The EU’s chief negotiator Michel Barnier says there has not been enough progress to move to the next stage of Brexit talks as the UK wants.
He said there was “new momentum” in the process but there was still “deadlock” over the so-called divorce bill and disagreements on citizens’ rights.
But “decisive progress is in our grasp within the next two months”, he added.
This week’s fifth round of talks are the final discussions before a crucial EU summit on 19 and 20 October.
The UK has been hoping EU leaders at the summit will decide enough progress has been made to open trade talks – but Mr Barnier said he would not recommending that “we start discussions on future relations” at the summit.
The UK is set to leave the European Union at the end of March 2019.
Both EU and UK teams have said the ball is in the other side’s court this week – implying that it is the other side that has to make the next concession.
The EU has said it wants “sufficient progress” on issues including a financial settlement, citizen’s rights and the Northern Ireland border with the Republic of Ireland before the talks move on to trade.
Earlier this week, European Council President Donald Tusk warned that if the current “slow pace” of negotiations continued the UK and the EU would “have to think about where we are heading”.
He suggested that the green light to begin talks about a post-Brexit trade deal would not come until December at the earliest.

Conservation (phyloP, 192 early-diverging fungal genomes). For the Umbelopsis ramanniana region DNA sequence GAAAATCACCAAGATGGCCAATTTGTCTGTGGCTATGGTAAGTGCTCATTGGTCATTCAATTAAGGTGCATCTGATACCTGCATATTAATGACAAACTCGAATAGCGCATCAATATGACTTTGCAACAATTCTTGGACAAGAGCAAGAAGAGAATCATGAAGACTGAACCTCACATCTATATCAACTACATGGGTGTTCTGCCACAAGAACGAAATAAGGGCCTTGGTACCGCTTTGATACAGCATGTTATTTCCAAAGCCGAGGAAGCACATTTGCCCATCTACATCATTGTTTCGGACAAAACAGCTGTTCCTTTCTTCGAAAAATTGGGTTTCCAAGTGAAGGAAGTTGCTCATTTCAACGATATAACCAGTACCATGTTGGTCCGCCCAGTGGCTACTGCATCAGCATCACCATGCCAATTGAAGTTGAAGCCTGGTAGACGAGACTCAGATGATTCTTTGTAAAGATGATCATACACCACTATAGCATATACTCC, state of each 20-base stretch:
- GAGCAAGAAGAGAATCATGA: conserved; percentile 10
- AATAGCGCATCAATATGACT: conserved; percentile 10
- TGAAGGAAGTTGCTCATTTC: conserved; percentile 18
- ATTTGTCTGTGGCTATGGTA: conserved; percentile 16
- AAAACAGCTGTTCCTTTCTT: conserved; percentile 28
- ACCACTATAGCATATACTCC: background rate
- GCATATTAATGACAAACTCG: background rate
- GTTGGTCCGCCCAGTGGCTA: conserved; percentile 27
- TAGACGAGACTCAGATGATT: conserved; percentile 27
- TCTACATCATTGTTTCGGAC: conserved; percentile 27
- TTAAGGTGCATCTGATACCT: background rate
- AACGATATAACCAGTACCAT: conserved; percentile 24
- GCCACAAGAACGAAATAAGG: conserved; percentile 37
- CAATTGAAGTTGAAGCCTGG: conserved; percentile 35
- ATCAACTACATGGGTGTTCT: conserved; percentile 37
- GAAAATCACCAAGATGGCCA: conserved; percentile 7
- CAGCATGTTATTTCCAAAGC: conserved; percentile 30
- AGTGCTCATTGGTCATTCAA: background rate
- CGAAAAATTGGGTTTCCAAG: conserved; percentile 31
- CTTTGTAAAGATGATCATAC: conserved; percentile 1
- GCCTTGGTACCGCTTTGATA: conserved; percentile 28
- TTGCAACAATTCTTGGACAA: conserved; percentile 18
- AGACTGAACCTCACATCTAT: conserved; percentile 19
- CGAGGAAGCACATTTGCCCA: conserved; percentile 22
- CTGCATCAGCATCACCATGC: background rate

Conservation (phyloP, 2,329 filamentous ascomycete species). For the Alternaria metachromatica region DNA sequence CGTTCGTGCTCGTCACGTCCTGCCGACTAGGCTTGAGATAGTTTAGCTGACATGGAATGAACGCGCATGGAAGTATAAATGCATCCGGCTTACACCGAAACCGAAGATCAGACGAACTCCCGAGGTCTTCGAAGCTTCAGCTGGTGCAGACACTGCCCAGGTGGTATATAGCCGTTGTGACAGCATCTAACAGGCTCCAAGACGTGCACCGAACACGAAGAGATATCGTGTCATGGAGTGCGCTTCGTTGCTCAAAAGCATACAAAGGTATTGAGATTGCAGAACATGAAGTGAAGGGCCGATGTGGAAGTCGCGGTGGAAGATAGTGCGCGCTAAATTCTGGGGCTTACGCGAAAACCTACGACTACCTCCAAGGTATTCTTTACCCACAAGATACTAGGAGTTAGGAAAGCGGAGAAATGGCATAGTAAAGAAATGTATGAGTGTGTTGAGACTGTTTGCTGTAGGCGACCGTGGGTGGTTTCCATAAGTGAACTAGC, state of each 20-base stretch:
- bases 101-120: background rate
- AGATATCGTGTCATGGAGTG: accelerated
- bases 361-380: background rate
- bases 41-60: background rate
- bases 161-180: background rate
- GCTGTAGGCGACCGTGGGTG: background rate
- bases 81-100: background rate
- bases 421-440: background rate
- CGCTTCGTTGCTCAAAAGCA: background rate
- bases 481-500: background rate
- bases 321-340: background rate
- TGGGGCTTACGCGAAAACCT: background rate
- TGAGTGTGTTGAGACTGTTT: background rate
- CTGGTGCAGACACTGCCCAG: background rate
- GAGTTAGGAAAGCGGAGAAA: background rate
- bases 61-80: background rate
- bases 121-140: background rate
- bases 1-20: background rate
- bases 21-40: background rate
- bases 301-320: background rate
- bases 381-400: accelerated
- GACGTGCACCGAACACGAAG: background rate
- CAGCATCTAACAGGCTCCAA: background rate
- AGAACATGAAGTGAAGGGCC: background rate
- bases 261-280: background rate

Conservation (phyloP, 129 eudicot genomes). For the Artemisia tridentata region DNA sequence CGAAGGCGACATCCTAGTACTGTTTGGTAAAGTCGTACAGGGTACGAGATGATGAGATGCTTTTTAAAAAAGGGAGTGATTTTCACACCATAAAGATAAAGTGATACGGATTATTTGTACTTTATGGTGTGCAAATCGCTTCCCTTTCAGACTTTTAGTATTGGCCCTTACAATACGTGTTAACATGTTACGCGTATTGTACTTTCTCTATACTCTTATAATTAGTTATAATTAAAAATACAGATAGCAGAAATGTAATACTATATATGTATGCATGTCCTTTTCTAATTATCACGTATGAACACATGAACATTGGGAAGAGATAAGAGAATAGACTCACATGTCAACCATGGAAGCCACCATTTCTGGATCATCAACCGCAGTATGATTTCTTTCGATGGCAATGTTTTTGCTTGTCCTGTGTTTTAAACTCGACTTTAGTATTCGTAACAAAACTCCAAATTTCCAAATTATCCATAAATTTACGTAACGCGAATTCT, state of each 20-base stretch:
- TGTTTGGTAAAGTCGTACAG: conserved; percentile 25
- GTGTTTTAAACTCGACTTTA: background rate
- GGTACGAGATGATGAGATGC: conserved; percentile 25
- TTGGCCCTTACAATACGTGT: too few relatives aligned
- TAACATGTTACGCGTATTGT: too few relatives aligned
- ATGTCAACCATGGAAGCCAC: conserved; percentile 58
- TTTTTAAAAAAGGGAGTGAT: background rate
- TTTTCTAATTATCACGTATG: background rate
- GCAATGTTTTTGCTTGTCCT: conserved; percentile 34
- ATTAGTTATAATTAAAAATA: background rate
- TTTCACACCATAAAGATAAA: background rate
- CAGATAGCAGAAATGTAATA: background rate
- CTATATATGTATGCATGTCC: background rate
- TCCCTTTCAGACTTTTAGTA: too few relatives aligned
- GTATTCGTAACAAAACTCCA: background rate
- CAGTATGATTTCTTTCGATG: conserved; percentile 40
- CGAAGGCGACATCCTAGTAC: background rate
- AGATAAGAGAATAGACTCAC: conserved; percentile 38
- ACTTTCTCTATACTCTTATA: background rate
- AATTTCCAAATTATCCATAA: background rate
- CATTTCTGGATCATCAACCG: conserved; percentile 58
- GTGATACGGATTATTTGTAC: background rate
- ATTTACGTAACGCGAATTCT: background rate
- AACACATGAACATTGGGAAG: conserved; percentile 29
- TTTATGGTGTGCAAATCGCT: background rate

Last month Prime Minister Theresa May used a speech in Florence to set out proposals for a two-year transition period after the UK leaves the EU in March 2019, in a bid to ease the deadlock.
Mr Davis has since said “decisive steps forward” have been made – although Mr Barnier has said there are still “big gaps” between the two sides on some issues.
Conservative MP Kwasi Kwarteng, Parliamentary aide to Chancellor Philip Hammond, played down reports of a cabinet row over whether money should be spent now on preparing for Britain’s exit from the EU without a trade deal.
He told BBC Radio 4’s Today programme there were “slight differences of opinion” but the government is “going to be prepared for every eventuality”.
Labour’s Hilary Benn, chairman of the Commons Brexit committee, said it would be “a disaster for Britain if we ended up with no deal” and talk of the UK being relaxed about that “I don’t think convinces anyone”.
He urged ministers to stop arguing amongst themselves because the “clock is ticking”.
“All the signs coming from Brussels are that when the European Council meets, it will say, I’m sorry there hasn’t been enough progress,” he added.